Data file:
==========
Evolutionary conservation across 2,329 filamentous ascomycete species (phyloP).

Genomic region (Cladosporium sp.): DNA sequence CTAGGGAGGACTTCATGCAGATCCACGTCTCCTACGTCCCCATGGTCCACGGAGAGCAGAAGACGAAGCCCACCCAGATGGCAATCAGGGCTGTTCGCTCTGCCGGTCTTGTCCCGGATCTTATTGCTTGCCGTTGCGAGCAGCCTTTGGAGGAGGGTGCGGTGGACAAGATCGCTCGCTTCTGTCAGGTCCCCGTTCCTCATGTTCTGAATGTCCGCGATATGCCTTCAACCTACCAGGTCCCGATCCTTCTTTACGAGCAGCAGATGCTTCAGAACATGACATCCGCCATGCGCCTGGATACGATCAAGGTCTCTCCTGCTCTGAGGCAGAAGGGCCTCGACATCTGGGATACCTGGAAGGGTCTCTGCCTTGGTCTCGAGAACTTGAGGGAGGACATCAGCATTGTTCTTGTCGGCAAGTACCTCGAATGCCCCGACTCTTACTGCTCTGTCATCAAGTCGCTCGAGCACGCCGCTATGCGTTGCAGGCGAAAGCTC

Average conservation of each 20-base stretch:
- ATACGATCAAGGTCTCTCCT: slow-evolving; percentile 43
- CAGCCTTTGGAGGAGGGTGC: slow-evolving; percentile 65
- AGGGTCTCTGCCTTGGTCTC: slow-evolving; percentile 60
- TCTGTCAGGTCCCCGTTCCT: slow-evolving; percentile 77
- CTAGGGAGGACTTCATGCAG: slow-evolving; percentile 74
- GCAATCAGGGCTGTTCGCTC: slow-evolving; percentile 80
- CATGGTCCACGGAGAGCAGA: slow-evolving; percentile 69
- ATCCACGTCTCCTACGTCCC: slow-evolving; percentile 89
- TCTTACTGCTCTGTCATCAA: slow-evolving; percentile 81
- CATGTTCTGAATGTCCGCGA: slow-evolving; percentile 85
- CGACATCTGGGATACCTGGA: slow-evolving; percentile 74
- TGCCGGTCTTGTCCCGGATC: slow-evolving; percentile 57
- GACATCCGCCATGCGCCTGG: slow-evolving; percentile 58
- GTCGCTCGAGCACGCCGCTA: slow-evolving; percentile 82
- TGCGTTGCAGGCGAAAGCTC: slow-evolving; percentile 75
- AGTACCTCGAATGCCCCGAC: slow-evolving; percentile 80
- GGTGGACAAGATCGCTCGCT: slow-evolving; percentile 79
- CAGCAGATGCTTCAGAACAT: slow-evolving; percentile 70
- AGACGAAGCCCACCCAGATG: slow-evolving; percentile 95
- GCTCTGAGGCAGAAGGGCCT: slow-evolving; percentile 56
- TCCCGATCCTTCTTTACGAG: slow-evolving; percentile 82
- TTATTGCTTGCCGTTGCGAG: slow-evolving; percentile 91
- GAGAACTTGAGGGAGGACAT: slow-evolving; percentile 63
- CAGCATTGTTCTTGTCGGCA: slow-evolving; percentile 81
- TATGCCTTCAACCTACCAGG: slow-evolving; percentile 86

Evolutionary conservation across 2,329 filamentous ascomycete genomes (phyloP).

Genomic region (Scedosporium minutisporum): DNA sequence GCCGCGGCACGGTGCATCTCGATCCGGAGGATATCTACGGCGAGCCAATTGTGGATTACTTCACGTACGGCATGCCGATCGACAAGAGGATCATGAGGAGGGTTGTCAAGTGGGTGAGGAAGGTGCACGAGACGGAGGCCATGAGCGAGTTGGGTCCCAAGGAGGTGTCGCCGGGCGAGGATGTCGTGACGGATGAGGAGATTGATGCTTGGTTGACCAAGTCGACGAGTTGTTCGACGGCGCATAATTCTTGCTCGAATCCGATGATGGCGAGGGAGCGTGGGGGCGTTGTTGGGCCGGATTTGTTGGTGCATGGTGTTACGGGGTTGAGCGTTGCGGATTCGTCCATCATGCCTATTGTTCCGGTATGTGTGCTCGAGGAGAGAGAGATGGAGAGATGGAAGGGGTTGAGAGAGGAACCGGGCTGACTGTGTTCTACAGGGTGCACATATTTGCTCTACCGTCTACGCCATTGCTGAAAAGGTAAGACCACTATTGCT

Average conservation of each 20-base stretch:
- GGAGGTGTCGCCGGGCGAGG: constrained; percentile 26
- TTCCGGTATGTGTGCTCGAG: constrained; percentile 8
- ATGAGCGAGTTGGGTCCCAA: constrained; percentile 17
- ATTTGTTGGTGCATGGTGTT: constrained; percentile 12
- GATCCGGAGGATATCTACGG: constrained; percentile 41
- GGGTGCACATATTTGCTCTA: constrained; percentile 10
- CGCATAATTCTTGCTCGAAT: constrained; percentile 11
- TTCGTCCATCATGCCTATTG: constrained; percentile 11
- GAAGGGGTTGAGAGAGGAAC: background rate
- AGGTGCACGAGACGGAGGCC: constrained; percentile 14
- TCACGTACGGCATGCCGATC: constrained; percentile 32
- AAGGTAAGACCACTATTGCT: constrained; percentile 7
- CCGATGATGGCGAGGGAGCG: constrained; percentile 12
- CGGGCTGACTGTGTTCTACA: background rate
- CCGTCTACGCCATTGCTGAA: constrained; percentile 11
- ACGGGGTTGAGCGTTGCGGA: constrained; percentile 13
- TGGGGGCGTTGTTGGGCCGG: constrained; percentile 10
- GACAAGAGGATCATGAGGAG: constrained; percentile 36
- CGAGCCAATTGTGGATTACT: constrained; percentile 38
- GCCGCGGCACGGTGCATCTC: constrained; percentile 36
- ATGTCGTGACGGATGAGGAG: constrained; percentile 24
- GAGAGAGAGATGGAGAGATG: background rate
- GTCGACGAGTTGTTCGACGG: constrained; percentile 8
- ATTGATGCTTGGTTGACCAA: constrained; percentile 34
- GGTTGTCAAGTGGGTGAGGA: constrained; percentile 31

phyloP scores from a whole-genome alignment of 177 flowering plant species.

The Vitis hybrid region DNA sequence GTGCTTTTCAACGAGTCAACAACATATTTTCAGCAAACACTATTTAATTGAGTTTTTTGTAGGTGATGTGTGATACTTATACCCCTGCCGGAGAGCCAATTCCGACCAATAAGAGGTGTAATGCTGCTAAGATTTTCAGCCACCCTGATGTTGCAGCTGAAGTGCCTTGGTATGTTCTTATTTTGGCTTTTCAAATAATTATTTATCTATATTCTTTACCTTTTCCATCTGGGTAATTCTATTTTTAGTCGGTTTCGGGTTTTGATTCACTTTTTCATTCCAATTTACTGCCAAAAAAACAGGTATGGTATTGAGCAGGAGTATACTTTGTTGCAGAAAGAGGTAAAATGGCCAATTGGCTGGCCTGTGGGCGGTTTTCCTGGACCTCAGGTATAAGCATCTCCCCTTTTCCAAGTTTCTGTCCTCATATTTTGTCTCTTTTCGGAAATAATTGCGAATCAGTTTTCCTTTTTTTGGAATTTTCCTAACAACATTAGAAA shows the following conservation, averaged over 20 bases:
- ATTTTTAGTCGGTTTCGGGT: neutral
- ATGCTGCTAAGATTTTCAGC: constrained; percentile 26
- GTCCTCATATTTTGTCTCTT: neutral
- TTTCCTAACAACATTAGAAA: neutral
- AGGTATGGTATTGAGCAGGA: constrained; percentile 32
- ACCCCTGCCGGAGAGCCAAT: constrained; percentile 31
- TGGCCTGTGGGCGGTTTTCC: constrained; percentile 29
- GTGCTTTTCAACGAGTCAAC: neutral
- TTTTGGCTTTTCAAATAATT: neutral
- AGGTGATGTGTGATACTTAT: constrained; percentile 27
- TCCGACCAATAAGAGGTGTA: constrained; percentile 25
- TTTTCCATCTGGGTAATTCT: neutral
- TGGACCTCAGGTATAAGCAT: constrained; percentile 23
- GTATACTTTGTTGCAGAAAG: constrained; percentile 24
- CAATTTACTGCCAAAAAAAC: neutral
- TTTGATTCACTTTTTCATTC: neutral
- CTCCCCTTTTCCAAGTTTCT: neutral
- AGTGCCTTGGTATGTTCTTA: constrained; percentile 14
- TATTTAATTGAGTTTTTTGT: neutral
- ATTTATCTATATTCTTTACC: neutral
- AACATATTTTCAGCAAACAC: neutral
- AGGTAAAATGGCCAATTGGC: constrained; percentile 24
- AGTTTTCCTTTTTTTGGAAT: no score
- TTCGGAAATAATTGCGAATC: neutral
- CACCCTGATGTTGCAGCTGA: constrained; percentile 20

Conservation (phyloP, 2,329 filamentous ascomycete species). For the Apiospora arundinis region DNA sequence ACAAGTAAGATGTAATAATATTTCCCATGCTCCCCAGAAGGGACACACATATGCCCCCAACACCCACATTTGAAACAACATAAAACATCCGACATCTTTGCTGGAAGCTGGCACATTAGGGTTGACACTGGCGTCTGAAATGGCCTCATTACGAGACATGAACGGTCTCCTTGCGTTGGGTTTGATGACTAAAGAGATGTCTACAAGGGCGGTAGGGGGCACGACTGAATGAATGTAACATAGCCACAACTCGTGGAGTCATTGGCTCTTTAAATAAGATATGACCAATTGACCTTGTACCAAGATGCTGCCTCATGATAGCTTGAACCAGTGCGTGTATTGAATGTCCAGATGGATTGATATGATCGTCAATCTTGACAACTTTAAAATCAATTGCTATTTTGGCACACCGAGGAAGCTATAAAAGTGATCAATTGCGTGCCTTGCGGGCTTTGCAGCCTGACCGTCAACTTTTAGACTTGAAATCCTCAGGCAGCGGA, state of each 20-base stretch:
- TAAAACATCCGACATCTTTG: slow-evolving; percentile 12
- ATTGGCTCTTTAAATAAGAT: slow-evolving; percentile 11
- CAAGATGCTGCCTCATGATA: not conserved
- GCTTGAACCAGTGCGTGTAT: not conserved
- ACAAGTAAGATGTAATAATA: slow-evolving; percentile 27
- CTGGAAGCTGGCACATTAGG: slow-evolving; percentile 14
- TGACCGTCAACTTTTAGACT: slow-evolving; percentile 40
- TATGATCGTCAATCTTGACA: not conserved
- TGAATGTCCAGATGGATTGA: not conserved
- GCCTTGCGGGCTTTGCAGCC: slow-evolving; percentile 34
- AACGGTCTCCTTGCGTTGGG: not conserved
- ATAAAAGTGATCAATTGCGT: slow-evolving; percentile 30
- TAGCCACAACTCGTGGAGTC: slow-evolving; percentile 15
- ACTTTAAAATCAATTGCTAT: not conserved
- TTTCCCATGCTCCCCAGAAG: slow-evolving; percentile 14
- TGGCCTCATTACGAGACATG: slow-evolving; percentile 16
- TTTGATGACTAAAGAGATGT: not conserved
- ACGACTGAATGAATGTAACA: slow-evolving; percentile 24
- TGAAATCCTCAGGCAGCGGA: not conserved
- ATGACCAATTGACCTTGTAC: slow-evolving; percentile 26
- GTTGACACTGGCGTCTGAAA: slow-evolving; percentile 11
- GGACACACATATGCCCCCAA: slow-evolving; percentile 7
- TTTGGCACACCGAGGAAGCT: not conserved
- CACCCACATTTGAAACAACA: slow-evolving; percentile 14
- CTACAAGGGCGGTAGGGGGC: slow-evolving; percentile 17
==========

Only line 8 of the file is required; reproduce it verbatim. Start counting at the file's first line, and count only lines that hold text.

- CTAGGGAGGACTTCATGCAG: slow-evolving; percentile 74